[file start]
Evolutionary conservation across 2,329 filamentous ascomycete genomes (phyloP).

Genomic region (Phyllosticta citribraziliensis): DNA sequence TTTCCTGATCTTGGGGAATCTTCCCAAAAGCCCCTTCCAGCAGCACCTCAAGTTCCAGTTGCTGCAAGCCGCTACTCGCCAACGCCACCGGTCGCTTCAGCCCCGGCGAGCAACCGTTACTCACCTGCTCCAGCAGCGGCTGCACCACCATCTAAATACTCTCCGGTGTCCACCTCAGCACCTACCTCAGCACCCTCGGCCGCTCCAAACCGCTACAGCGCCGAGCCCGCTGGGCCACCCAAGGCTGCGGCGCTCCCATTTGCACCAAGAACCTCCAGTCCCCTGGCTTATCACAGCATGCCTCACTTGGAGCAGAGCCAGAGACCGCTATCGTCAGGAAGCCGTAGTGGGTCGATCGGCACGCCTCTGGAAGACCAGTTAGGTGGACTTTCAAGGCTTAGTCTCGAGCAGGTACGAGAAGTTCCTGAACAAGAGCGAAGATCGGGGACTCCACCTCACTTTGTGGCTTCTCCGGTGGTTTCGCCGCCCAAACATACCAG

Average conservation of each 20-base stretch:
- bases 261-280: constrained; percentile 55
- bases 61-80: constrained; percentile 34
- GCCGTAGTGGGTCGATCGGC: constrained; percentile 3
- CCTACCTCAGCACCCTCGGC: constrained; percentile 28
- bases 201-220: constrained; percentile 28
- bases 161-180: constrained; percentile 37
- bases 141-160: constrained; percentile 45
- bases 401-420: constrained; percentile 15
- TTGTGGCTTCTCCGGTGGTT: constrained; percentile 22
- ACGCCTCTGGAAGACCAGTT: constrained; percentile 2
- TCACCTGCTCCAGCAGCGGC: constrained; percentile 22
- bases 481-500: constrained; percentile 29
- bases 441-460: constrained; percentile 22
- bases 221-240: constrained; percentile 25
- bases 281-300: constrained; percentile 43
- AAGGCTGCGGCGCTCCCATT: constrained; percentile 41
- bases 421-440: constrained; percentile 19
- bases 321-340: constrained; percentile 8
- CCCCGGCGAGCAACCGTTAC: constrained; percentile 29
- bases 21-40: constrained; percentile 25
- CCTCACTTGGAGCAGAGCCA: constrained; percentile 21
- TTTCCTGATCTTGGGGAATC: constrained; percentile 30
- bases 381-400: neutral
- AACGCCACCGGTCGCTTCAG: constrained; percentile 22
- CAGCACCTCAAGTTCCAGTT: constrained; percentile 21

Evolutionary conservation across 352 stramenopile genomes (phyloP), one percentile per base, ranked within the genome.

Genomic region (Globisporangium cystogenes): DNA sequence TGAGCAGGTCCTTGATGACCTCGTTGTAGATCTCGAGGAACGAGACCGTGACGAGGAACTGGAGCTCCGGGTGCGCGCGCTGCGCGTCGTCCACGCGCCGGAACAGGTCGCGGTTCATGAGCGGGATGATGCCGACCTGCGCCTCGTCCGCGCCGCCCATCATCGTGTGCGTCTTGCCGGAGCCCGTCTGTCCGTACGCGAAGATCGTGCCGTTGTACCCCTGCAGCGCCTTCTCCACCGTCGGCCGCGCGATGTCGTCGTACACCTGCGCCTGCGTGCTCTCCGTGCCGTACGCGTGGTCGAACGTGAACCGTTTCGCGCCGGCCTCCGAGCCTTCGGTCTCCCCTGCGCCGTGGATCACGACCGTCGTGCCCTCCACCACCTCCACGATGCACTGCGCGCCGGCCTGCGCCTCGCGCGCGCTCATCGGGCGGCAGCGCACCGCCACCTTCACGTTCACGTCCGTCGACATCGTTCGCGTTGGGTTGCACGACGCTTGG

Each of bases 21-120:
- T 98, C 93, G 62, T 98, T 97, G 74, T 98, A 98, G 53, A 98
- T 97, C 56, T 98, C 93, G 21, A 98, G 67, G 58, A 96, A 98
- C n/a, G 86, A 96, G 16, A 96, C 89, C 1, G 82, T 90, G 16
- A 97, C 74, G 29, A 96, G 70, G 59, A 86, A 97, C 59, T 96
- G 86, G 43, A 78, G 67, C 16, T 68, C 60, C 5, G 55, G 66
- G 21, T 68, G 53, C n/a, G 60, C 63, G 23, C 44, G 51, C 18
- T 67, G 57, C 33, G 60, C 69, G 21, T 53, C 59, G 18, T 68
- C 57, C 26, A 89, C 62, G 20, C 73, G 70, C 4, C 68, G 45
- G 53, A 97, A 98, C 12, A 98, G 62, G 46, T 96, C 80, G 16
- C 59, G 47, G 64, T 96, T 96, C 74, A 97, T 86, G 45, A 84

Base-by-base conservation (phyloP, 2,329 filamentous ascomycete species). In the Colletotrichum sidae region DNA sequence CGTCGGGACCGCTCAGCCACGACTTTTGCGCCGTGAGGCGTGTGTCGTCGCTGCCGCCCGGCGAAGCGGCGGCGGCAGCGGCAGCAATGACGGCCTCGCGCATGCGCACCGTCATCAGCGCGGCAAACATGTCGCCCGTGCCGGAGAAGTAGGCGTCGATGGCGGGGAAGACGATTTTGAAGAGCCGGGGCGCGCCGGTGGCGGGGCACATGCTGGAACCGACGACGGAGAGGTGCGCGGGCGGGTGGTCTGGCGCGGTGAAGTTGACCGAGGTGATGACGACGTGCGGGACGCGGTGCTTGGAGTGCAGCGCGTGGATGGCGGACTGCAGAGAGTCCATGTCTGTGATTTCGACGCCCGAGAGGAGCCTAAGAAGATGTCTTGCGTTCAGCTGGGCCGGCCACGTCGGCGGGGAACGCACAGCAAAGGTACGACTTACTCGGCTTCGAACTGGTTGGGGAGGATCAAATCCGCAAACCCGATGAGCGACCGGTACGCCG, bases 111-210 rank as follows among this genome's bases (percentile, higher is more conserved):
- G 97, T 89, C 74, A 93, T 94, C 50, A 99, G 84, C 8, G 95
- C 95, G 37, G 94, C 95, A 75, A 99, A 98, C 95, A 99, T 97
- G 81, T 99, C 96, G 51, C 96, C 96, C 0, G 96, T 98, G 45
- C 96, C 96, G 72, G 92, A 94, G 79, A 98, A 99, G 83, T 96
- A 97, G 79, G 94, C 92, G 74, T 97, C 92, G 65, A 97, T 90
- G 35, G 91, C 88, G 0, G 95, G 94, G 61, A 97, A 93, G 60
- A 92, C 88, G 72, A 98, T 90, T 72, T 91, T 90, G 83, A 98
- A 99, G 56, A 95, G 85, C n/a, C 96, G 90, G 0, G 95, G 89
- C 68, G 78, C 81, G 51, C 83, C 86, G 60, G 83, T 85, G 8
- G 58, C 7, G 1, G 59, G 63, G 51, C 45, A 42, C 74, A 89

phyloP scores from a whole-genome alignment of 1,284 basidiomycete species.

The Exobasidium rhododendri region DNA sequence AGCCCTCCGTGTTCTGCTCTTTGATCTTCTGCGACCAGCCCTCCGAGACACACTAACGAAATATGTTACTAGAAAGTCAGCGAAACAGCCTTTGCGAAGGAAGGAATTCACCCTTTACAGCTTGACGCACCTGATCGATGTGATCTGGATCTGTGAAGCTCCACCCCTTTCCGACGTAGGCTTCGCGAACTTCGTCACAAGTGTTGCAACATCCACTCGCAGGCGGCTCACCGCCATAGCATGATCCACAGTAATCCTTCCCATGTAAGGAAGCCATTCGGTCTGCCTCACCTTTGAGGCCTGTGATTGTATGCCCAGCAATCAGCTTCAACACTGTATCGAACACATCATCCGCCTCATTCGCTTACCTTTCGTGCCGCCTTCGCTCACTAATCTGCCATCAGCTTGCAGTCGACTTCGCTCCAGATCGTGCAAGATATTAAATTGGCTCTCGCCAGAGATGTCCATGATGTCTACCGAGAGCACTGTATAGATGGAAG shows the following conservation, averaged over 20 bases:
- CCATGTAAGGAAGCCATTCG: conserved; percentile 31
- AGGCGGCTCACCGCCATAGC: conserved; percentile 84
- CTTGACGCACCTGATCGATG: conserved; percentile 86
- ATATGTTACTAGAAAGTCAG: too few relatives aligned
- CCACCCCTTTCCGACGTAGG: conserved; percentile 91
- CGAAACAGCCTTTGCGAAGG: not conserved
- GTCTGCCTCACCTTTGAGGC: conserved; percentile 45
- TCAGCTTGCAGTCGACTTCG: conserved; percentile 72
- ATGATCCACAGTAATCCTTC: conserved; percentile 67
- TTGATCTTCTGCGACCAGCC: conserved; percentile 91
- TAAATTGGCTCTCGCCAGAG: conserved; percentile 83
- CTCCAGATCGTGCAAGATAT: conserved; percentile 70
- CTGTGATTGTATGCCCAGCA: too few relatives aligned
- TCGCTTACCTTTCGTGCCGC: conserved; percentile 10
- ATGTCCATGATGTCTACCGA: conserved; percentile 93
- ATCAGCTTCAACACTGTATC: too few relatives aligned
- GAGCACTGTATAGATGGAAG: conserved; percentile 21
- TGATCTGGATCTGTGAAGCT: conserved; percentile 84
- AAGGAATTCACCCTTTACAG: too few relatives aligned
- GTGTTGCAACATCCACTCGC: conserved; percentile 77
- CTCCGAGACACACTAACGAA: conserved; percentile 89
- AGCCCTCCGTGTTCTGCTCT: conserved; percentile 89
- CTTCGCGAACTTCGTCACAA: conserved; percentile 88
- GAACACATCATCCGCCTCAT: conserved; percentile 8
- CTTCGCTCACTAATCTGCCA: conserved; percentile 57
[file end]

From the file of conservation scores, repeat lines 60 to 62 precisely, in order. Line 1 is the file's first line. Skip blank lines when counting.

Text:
- CGAAACAGCCTTTGCGAAGG: not conserved
- GTCTGCCTCACCTTTGAGGC: conserved; percentile 45
- TCAGCTTGCAGTCGACTTCG: conserved; percentile 72